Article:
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A late summer study of marine bacteria activities, and the interrelationships with the microbial
loop and the microbial food chain was carried out from 22 January to 10 February 2000 in a coastal area of
Terra Nova Bay (Ross Sea). The objective was to investigate the transition from the end of a phytoplanktonic
bloom to the start of winter. Intense bacterial activities, comparable to those of temperate marine
environments, were observed. The carbon potentially mobilized from proteinaceous matter was
quantitatively the most important source of carbon for the bacterioplankton. The leucine aminopeptidase
activity was higher in January samples and decreased towards 10 February whereas an opposite trend was
observed for alkaline phosphatase and ï¿½-glucosidase activities. The bacterial production was supported by
c. 0.2% of the amounts of dissolved organic carbon mobilised by hydrolytic activities and by 7% of
inorganic phosphate mobilised by alkaline phosphatase activity. A sharp reduction in the bacterial biomass,
possibly due to zooplankton grazing or viral lysis, was observed for the first time in Terra Nova Bay.
The growth of preamorphized silicon layers doped by multiple energy implants of boron, phosphorus, and boron plus phosphorus ions was investigated under irradiation with a 600 keV Kr+ + beam. The target temperature was set in the range 250–450 °C. During irradiation the growth was measured in situ by transient reflectivity. Boron and phosphorus at a concentration of 1 × 1020/cm3 enhance the rate by a factor of 3 and 2, respectively, whilst in compensated samples the rate is still more than a factor of 2 higher than in intrinsic or Ge-doped samples. This growth rate is characterized by an activation energy of 0.32 ± 0.05 eV which is, within the experimental uncertainties, independent of the dopant. The results are tentatively explained in terms of an interaction between generated point defects and impurities that increases the lifetime of defects at the crystal–amorphous interface.
Ion-assisted regrowth of chemical vapor deposited amorphous Si layers was investigated for different cleaning procedures. The process was directly monitored by transient reflectivity measurements. The c-a interface stops at the deposited layer/substrate interface for doses depending on the effectiveness of the cleaning procedure in removing the native oxide. Small concentrations of twins are found in the regrown layer. Their amount is also correlated to the cleaning procedure. In oxygen implanted bare Si samples the ion-induced growth rate is reduced to 0.3 of the normal value at a peak O concentration of 1 X 1021/cm3. The results on the ion-induced regrowth of deposited layers are explained in terms of oxygen profile broadening during irradiation and retardation of the growth for the presence of dissolved O.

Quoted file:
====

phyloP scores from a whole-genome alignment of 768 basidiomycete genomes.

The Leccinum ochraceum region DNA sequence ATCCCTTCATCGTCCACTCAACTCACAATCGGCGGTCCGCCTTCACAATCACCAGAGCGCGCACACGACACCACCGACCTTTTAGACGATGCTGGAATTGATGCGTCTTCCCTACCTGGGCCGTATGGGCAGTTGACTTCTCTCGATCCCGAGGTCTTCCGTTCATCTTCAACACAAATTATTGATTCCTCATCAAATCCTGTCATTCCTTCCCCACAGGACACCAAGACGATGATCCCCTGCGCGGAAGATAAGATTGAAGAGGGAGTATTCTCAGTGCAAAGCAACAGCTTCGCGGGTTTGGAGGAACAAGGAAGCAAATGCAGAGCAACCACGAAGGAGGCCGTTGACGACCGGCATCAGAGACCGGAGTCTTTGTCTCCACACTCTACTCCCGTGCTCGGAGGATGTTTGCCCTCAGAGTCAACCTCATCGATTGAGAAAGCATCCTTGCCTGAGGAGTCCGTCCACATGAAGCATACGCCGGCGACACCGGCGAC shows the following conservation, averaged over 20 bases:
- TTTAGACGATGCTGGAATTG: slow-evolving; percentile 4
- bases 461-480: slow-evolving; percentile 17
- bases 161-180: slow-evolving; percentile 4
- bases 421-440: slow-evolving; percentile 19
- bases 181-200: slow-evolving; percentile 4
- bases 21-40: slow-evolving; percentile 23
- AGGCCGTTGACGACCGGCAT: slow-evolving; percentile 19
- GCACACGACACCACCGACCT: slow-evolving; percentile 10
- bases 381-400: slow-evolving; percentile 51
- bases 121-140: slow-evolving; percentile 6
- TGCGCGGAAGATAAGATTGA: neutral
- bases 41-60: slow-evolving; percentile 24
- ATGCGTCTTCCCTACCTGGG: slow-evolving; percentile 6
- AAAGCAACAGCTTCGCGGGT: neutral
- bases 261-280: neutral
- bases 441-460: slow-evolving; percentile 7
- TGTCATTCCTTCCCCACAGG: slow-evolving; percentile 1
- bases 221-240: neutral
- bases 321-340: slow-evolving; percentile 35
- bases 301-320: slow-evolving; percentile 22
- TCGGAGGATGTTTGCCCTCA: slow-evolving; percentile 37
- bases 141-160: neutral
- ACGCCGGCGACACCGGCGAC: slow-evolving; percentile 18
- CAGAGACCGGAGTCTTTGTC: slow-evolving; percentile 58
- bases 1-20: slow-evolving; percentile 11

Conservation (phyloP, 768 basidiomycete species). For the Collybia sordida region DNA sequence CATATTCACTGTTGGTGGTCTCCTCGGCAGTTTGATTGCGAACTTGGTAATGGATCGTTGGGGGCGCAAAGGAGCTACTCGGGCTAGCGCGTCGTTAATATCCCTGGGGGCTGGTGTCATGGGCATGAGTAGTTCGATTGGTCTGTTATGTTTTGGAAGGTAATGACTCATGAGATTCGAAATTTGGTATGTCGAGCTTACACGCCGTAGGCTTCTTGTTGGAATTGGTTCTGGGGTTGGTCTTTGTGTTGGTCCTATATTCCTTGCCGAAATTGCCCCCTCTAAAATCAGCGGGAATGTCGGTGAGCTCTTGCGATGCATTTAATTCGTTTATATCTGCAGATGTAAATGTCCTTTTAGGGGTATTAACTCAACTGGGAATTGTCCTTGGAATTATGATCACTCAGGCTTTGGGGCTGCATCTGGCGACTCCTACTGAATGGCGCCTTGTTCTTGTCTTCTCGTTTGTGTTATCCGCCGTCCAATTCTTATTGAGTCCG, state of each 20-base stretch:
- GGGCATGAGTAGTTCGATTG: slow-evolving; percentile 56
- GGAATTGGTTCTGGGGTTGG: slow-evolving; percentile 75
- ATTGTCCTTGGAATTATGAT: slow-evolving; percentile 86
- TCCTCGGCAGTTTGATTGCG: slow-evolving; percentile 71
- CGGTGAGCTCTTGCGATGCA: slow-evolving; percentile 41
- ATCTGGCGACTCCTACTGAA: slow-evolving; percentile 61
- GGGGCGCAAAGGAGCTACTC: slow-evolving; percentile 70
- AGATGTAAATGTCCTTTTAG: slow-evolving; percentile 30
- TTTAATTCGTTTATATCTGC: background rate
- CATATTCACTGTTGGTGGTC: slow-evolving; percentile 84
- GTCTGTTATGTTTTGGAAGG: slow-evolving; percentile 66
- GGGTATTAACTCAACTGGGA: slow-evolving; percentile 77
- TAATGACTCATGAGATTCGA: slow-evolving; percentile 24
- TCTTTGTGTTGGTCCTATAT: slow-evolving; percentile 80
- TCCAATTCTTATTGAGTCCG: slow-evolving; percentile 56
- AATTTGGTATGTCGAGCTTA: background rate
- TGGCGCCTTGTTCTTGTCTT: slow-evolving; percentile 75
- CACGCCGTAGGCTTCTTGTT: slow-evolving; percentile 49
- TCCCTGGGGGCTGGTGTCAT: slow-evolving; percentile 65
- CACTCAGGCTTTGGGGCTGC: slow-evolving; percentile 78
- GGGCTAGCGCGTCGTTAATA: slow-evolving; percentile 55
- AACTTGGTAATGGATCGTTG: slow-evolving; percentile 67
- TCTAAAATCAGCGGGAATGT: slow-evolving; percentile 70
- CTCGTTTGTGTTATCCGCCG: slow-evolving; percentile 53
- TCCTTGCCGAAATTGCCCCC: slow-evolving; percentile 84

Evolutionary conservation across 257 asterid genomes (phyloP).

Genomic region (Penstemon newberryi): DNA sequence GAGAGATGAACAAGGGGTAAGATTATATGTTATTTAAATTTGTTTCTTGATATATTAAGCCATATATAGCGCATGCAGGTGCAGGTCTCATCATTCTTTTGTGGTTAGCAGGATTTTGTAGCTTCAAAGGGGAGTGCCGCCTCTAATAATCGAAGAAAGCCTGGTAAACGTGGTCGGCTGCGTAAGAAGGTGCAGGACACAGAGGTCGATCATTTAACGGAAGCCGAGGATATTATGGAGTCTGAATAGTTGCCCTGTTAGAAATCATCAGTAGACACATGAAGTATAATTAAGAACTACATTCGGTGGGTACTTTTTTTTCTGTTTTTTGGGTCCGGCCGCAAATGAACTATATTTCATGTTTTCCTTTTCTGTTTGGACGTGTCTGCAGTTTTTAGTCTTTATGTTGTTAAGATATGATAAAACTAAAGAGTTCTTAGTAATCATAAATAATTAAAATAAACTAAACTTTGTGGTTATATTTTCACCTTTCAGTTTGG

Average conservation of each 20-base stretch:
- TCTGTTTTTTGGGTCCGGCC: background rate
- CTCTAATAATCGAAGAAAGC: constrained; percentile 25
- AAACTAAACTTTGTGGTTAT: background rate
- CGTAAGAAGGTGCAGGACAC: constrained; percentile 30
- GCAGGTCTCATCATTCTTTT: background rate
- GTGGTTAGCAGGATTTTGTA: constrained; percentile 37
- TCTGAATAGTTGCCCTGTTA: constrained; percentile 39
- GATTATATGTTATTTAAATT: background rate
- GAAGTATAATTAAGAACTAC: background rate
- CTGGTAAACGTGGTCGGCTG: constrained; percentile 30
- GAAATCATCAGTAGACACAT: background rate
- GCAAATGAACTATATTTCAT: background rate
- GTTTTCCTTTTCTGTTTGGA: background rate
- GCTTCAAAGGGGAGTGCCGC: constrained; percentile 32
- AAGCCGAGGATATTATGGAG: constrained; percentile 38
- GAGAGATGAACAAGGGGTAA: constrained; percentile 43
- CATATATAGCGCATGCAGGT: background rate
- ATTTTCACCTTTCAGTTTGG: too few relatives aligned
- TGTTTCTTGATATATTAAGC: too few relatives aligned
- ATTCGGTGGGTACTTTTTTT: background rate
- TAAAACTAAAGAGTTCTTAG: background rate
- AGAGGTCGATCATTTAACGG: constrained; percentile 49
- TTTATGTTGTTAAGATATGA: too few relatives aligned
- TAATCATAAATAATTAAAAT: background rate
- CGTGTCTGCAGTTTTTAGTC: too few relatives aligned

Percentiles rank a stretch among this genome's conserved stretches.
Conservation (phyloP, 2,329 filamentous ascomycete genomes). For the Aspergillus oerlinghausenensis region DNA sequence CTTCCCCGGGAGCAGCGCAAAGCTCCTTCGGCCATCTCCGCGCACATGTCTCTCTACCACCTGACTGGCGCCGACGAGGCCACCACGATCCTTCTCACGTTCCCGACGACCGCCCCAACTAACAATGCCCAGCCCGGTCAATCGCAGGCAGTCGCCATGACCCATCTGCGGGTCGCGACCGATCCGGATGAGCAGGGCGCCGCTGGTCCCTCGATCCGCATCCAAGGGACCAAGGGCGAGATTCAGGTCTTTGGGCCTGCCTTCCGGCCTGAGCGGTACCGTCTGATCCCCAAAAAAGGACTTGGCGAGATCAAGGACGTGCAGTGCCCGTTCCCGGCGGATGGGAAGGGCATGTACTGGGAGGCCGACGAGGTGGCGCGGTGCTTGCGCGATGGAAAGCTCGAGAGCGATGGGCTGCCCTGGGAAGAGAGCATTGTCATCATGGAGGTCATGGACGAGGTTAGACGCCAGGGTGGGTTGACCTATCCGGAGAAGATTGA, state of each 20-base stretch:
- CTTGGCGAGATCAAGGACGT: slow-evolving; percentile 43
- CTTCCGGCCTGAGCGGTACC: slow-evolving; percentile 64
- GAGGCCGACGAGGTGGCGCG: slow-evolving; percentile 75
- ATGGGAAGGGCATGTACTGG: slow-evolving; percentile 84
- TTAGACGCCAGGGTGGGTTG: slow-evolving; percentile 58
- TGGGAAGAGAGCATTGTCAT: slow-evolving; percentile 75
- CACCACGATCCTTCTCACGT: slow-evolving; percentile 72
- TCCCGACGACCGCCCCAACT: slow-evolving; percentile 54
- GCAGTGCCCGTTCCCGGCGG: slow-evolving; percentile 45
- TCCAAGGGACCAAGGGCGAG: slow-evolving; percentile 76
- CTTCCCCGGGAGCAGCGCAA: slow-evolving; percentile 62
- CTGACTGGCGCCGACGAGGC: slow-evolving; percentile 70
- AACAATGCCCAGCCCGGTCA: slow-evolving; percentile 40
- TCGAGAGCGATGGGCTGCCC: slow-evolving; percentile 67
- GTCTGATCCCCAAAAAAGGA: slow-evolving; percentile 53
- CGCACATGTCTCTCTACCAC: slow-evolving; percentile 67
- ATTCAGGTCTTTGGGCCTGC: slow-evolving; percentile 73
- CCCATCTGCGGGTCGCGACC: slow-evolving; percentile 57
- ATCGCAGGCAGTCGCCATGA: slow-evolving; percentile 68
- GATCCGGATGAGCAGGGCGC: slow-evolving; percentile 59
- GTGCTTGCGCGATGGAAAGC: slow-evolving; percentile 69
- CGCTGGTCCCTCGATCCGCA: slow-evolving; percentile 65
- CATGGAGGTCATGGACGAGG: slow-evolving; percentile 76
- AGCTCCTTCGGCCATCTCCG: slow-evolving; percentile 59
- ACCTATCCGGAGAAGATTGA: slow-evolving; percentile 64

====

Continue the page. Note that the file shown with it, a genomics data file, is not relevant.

Thin layers of Si were chemical vapor deposited onto as - received p-type <100> Si wafers and implanted with 80 KeV of As or Ge to a fluence of 1 × 1015 /cm2. Irradiation at 450°C with 600 KeV Kr++ ions causes the epitaxial growth of the entire deposited and amorphized Si layer. At lower irradiation temperatures the regrowth rate of the deposited layers is substantially reduced with respect that of the implanted amorphous layers. The presence of As enhances the regrowth rate of a factor 2.5. The results are explained qualitatively in terms of a dynamical bond breaking of SiO2, and of a dopant influence on the migration energy of the defects responsible for the growth.
The damage produced by high current density ∿l0µA/cm2 implants of 120 keV P+ into <111> and <100> silicon wafers, 500 °m thick, has been investigated in the fluence range 1×l01 5/cm2-l×l016 /cm2 by ion channeling and by transmission electron microscopy. For both orientations the thickness of the damage layers increases with the fluence up to 2×1015 /cm2 and then decreases. The rate of regrowth is a factor two faster for the <100> with respect to the <111> oriented Si crystals. Similar ratios have been found in pre-amorphized samples and irradiated with Kr+ ions in the temperature range 350°C-430°C. The TEM analysis reveals the presence of hexagonal silicon and of twins in small amounts for both orientations. The beam induced epitaxial growth depends also on the species present in the amorphous layer. A comparison between self-annealing and beam annealing in Si <100> preamorphized with Ar+ or P+ shows a noticeable retardation of the growth rate in the presence of Ar+.
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